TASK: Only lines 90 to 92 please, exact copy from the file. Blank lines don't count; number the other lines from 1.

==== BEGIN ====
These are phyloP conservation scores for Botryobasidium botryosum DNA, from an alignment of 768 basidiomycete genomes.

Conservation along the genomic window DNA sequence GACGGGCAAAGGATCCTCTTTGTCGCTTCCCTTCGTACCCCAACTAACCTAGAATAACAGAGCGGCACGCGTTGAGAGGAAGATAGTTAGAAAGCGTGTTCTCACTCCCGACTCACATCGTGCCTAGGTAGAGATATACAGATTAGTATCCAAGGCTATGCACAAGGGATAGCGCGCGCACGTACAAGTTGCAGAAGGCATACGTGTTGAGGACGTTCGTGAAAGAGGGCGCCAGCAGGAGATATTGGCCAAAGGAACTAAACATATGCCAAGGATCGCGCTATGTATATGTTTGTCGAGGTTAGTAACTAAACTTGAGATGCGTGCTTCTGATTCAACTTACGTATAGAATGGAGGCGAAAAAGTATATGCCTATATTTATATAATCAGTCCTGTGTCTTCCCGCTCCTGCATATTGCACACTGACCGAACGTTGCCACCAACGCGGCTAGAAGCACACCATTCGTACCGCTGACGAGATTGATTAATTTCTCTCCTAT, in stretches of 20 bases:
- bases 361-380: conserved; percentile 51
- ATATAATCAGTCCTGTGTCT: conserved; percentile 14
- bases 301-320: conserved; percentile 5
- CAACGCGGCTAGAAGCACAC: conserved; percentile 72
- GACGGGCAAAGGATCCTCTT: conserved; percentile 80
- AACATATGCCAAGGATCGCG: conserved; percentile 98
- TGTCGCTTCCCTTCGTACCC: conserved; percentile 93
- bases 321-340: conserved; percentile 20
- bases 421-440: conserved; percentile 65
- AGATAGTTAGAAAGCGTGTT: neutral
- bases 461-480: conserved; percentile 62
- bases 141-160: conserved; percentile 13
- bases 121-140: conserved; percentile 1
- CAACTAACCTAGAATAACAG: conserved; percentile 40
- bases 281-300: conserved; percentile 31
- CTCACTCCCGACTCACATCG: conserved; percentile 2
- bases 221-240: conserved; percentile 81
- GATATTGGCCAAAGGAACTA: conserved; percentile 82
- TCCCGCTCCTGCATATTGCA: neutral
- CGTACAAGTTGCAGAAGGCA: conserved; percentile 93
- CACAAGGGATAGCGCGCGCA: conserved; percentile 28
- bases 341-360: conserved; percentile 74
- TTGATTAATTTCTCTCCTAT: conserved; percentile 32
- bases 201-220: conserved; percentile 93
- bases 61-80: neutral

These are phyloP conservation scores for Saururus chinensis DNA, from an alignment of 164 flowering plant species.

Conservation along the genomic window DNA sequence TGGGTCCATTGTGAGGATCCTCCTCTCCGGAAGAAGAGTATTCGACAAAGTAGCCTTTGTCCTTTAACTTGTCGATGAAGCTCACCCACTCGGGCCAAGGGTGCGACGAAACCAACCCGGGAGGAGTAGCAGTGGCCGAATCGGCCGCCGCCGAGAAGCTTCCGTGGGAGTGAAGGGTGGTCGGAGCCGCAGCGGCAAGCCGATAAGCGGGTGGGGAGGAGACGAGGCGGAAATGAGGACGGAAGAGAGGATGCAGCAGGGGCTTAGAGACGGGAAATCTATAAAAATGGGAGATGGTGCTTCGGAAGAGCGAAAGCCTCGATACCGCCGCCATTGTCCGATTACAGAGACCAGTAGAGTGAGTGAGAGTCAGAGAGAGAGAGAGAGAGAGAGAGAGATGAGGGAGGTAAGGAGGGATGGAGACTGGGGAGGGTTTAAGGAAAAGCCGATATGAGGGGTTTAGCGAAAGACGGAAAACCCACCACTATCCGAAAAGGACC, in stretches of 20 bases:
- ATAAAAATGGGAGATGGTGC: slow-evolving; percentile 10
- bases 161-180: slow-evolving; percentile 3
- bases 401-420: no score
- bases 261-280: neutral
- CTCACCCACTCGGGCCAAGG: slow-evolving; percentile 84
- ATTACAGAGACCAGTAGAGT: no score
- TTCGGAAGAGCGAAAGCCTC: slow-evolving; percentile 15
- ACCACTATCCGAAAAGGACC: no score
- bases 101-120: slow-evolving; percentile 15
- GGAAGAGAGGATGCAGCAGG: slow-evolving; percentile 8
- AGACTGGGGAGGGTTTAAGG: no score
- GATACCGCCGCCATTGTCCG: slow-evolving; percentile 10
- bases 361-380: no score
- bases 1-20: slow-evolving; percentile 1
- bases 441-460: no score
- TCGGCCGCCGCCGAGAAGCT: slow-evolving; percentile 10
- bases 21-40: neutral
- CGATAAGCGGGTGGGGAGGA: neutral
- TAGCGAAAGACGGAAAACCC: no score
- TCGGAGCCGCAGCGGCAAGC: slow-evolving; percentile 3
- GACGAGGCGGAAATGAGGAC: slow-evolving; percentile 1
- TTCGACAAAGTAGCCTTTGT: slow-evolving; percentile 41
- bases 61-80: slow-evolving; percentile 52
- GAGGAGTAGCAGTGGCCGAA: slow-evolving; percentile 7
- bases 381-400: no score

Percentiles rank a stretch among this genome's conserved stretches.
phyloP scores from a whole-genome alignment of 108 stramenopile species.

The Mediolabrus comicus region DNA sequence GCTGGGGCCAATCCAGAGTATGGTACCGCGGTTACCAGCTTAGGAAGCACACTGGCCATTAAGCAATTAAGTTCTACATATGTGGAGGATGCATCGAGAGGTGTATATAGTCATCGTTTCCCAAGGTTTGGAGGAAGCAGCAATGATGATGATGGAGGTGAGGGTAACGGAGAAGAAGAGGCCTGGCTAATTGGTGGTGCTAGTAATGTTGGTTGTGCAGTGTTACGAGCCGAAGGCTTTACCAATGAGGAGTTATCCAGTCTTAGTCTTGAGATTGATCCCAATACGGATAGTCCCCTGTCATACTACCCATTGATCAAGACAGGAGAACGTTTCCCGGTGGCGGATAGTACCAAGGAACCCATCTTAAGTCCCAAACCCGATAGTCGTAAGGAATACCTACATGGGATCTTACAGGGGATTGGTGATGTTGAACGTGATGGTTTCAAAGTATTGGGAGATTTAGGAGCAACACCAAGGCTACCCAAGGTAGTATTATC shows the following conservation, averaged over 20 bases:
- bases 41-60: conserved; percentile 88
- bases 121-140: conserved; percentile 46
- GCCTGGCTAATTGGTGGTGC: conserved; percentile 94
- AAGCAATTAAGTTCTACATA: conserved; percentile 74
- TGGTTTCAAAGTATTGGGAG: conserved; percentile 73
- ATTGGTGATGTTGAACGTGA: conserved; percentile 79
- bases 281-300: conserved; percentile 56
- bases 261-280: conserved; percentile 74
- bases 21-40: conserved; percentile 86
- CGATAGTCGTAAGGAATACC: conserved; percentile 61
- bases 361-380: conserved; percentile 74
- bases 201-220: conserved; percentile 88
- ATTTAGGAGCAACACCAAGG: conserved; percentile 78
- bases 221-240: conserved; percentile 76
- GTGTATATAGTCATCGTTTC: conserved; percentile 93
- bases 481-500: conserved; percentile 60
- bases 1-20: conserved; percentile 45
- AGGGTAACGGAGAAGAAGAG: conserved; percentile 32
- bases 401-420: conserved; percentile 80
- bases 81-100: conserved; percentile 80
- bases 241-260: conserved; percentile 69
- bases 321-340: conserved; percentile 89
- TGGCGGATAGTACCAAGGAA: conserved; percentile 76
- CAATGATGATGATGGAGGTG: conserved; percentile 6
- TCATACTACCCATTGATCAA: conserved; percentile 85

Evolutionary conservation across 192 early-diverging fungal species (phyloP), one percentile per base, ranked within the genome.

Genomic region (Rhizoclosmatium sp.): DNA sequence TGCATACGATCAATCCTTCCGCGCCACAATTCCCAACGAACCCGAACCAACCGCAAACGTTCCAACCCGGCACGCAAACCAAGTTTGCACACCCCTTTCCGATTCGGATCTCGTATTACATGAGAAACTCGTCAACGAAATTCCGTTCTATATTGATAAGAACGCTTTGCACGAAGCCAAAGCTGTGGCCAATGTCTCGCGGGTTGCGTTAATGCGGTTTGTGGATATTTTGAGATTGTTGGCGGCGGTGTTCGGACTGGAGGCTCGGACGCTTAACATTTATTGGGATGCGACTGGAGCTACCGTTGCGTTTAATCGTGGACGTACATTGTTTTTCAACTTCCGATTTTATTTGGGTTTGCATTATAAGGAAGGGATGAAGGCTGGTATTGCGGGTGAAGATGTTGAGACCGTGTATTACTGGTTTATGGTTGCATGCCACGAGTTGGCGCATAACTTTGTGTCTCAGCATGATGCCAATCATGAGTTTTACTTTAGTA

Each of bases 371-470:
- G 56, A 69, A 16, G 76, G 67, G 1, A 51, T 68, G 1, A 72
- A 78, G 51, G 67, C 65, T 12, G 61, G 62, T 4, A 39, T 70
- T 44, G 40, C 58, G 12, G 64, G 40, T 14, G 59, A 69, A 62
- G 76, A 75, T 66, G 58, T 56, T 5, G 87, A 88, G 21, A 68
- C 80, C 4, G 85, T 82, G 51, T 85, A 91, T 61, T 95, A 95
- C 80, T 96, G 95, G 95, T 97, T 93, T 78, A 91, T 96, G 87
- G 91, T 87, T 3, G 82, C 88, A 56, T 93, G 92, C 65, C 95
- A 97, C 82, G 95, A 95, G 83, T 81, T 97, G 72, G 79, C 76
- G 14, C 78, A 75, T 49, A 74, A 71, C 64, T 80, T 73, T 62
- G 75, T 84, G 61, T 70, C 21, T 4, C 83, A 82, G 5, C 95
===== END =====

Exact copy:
- C 80, C 4, G 85, T 82, G 51, T 85, A 91, T 61, T 95, A 95
- C 80, T 96, G 95, G 95, T 97, T 93, T 78, A 91, T 96, G 87
- G 91, T 87, T 3, G 82, C 88, A 56, T 93, G 92, C 65, C 95